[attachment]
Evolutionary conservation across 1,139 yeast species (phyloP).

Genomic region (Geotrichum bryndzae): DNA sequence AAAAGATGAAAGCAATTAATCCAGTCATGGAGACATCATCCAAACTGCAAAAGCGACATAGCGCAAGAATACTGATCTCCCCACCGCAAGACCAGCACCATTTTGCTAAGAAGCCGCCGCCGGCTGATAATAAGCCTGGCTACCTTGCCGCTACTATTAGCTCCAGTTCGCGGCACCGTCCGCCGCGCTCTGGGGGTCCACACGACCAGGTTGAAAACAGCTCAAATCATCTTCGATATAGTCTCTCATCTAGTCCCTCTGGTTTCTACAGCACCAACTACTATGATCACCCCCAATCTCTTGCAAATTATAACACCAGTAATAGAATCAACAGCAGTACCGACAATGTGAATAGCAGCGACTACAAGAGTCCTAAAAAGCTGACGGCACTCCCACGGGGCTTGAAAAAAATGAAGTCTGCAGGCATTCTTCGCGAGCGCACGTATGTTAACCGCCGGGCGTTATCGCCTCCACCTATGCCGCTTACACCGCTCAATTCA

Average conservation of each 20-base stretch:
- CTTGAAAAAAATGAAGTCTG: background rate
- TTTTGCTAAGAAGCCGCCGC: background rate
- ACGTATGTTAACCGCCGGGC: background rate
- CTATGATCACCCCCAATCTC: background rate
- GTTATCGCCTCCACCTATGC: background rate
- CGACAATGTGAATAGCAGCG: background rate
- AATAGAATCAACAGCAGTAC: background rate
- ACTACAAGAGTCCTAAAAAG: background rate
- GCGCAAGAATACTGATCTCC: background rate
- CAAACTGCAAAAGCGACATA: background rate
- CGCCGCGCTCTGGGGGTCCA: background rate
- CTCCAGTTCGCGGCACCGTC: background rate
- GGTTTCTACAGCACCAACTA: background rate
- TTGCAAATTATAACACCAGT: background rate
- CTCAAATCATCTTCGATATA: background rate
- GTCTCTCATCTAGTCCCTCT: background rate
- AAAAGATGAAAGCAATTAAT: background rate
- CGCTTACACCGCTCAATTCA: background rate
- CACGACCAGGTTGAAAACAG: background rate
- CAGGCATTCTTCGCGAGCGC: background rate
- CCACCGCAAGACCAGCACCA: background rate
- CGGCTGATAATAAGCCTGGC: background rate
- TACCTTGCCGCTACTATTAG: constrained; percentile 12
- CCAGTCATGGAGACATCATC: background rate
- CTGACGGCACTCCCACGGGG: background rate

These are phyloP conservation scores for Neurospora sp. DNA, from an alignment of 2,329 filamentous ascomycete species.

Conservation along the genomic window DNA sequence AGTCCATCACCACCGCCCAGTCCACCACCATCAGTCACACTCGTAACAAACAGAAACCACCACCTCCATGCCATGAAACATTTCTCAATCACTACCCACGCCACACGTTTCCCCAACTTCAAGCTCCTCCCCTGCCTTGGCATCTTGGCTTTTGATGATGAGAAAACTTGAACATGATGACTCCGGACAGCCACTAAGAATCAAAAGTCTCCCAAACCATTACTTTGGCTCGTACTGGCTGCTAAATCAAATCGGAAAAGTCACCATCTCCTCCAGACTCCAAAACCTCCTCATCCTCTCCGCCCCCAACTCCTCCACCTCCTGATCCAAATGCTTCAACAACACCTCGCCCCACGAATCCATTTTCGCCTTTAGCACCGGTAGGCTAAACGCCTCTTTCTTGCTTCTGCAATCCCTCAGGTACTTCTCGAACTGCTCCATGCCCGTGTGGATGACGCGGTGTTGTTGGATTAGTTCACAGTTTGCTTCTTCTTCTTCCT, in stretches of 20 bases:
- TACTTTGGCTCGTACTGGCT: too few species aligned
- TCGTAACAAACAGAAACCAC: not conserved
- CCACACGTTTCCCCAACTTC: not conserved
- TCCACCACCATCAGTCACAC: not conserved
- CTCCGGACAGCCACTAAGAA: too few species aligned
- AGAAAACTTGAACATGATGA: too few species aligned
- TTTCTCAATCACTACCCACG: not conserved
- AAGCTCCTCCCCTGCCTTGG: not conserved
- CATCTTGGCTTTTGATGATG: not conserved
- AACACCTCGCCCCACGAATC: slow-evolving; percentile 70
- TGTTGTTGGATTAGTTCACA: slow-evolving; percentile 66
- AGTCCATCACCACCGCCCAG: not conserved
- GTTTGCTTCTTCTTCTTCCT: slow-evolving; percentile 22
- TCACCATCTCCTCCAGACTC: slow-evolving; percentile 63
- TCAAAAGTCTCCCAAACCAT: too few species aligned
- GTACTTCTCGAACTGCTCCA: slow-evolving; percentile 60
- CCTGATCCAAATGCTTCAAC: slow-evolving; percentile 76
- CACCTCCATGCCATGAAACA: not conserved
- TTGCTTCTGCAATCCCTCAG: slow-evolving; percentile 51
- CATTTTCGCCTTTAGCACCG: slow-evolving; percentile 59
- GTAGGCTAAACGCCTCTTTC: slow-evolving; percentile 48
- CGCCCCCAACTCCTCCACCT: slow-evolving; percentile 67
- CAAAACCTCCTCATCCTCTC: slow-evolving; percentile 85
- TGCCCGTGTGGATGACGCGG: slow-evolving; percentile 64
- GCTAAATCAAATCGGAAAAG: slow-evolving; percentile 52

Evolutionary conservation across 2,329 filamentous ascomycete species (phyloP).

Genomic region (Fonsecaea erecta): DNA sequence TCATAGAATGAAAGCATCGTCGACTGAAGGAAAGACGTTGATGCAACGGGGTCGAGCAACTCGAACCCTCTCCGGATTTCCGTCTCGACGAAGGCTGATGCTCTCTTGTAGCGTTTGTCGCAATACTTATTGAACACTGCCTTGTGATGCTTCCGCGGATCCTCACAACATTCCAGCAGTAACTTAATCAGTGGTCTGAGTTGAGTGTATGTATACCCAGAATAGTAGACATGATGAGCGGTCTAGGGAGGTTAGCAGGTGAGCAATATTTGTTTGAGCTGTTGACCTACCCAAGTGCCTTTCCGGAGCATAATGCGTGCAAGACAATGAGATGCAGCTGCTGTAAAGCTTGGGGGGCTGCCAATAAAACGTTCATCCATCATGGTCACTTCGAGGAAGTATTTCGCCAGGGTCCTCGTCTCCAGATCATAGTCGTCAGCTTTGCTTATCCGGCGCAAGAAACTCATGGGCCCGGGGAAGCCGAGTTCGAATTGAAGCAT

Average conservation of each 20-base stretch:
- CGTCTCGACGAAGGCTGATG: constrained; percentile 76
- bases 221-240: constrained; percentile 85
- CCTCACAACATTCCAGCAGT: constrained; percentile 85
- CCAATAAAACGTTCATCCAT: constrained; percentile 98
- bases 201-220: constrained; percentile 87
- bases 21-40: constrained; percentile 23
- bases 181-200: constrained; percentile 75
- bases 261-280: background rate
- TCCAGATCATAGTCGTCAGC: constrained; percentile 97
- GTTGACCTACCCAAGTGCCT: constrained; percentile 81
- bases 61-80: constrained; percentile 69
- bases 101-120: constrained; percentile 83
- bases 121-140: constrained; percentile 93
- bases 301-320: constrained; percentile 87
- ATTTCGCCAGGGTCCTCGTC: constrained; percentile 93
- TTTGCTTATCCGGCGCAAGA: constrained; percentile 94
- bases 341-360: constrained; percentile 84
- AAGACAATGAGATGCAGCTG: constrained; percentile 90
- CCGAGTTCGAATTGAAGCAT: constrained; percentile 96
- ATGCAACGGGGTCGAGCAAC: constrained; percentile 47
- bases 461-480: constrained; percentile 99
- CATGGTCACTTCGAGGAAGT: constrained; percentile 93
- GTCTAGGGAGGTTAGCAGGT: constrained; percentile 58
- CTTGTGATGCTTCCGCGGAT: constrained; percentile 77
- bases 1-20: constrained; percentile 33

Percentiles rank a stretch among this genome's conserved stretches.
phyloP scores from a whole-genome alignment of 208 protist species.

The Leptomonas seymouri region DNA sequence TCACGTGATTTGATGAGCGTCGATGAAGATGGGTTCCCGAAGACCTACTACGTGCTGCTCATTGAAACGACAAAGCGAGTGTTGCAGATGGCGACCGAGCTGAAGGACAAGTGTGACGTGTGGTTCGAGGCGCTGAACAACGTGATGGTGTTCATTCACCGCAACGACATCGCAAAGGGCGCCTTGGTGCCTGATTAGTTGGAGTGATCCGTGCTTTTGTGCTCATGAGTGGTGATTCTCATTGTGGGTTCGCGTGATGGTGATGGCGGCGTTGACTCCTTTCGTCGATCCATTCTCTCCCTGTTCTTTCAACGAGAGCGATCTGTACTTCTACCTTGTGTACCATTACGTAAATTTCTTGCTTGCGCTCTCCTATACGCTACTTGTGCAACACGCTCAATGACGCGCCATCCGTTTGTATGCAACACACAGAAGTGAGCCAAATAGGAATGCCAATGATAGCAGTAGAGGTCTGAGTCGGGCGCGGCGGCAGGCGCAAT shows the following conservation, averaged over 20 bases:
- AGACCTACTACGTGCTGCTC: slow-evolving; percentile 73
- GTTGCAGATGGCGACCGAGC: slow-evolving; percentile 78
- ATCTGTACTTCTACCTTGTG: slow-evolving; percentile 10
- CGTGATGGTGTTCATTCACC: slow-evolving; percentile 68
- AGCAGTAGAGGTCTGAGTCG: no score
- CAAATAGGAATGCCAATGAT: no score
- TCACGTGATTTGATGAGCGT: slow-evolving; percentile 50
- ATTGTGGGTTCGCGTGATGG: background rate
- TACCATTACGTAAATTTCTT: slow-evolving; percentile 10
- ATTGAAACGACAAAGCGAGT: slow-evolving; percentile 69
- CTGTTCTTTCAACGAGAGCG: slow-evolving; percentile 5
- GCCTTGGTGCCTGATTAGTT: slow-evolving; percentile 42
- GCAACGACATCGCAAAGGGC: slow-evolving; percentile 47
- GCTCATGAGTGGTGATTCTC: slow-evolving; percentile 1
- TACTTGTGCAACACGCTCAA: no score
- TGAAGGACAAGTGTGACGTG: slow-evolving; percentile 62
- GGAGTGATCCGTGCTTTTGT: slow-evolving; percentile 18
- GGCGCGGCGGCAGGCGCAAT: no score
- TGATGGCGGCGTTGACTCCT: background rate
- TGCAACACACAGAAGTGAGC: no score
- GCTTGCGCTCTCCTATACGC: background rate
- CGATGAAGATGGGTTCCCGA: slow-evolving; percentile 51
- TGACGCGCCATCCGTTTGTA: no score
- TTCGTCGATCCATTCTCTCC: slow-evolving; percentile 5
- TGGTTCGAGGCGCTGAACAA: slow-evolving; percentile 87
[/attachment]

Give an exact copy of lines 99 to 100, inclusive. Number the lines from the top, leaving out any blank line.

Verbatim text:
- GCAACGACATCGCAAAGGGC: slow-evolving; percentile 47
- GCTCATGAGTGGTGATTCTC: slow-evolving; percentile 1